376 F2d 593 King v. Pinto

376 F.2d 593

Dennis George KING, Appellant,
Warren PINTO, Superintendent, New Jersey Prison Farm, Rahway, New Jersey.

No. 16221.

United States Court of Appeals Third Circuit.

Argued April 7, 1967.

Decided April 20, 1967.

Ralph J. Kmiec, Camden, N. J., for appellant.

Solomon Forman, Deputy Atty. Gen., Asst. County Pros., County of Atlantic, Atlantic City, N. J. (Evan William Jahos, Asst. Atty. Gen., Acting Pros. of Atlantic County, Atlantic City, N. J., on the brief), for respondent Ernest M. Curtis, Atlantic City, N. J., of counsel, and on the brief.

Before McLAUGHLIN and GANEY, Circuit Judges and NEALON, District Judge.



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Appellant was convicted in the New Jersey State Court of armed robbery and is now serving consecutive sentences therefor. The conviction was affirmed by the State Supreme Court. Thereafter appellant applied to the United States District Court for the District of New Jersey for a writ of habeas corpus. This appeal is from the denial of that application.


The uncontradicted facts are that the woman owner and operator of a dress shop was held up at gun point in her shop and robbed of $1,020.00 about 6:00 P.M. January 15, 1962. The police were notified. The victim was in shock and under sedation. She was of little help to the authorities that night. Miss Pearl Hamm saw appellant, whom she knew but not by name, coming from the shop wearing a rainhat and raincoat. An employee of the shop testified that she had noticed a man standing in the doorway next to the shop, wearing an unbuttoned raincap and raincoat. She later identified the man as appellant. The next night the shop employee designated two pictures of appellant as resembling him and Miss Hamm picked out his picture as that of the person who had committed the robbery. The victim of the robbery also made positive identification of the appellant. It is uncontradicted that from the time of the notification to the police after the robbery the police had been conducting a prompt, completely integrated investigation of the crime. There were four suspects, including appellant. According to the testimony of the detective in the case from the beginning, the above information crystallized upon appellant shortly before 1:00 A.M. January 17, 1962. He was arrested in the immediate area of his apartment within forty-five minutes after that. The District Judge under the trial evidence properly held that obtaining of a warrant at that time was not feasible and that the arrest was made without delay. The officers stated that appellant was advised of his rights and that they wished to search his apartment. They stressed the stolen money which actually was not in the apartment. Appellant let the officers into his apartment with his own key. In the apartment appellant's common law wife, by the uncontroverted evidence consented to the search. The latter revealed appellant's rainhat and coat and a pistol which appellant said he was holding as collateral for a loan he had made. The trial Court's conclusion that the arrest was valid and that the search was reasonably contemporaneous and purposefully connected with it and therefore in accord with the law, is borne out by the evidence and justified in law. Ker v. State of California, 374 U.S. 23, 83 S.Ct. 1623, 10 L.Ed.2d 726 (1962); Preston v. United States, 376 U.S. 364, 84 S.Ct. 881, 11 L.Ed.2d 777 (1964); Stoner v. State of California, 376 U.S. 483, 84 S.Ct. 889, 11 L.Ed.2d 856 (1964). From the facts, the directive of the search could readily have been accepted by appellant as the stolen money, not concerning his rainclothes and appellant also had a ready explanation of the presence of the gun. In the situation we cannot say that the trial Court was clearly wrong in crediting the consent by appellant and his companion to the search.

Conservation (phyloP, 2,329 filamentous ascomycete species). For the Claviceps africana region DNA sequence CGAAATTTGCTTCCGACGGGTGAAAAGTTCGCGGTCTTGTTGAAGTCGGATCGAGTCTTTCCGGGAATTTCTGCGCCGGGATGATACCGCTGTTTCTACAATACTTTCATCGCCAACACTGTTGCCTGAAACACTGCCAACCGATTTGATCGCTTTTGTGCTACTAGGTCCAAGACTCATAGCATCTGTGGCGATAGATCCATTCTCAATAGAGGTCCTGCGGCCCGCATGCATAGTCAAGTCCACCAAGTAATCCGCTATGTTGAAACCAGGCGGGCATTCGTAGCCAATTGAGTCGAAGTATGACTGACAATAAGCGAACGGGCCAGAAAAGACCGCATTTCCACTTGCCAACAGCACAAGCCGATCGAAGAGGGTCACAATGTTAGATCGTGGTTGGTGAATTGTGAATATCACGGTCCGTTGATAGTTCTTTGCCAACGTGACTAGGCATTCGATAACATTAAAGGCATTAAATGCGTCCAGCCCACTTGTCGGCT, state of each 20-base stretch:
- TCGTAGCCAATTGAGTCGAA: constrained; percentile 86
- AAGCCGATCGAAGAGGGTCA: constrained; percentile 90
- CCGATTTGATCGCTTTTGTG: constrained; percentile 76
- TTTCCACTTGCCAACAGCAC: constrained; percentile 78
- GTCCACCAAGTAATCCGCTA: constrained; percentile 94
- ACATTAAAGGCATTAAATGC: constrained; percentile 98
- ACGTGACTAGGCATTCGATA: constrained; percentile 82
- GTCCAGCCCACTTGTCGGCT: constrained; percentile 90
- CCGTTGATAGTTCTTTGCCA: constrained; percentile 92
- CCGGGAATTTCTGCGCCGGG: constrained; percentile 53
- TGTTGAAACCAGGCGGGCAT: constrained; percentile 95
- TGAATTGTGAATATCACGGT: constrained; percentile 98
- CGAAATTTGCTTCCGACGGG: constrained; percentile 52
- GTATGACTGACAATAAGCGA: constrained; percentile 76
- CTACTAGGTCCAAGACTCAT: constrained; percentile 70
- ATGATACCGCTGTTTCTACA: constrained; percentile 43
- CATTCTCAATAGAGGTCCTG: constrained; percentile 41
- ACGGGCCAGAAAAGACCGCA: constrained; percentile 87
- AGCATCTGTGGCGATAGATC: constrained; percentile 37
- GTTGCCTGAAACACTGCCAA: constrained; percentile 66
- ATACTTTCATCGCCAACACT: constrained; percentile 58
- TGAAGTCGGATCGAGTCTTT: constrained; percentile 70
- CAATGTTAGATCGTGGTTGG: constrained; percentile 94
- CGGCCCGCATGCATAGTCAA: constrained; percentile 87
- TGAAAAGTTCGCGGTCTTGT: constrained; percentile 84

Appellant's remaining complaint deals with the use of his rainhat and coat and voice in the identification lineup. These were not testimonial. They did not rise to the height of self incrimination. Of the numerous decisions supporting this doctrine, Schmerber v. State of California, 384 U.S. 757, 86 S.Ct. 1826, 16 L.Ed.2d 908 (1966) is perhaps of most present significance. In that trial the results of an objected to blood test were admitted into evidence as indicating intoxication. The Court held this was not violative of the Fifth Amendment. There the opinion, p. 763, 86 S.Ct. p. 1831, cites Holt v. United States, 218 U.S. 245, 31 S.Ct. 2, 54 L.Ed. 1021 (1910) as "The leading case in this Court * * *." The opinion goes on to state that in Holt "* * * the question was whether evidence was admissible that the accused, prior to trial and over his protest, put on a blouse that fitted him." The opinion then states "Mr. Justice Holmes, speaking for the Court, rejected the argument as `based upon an extravagant extension of the 5th Amendment * * *.'"


It is pleasant to commend appellant's assigned attorney for his expert, tenacious representation of his client.


The judgment of the District Court will be affirmed.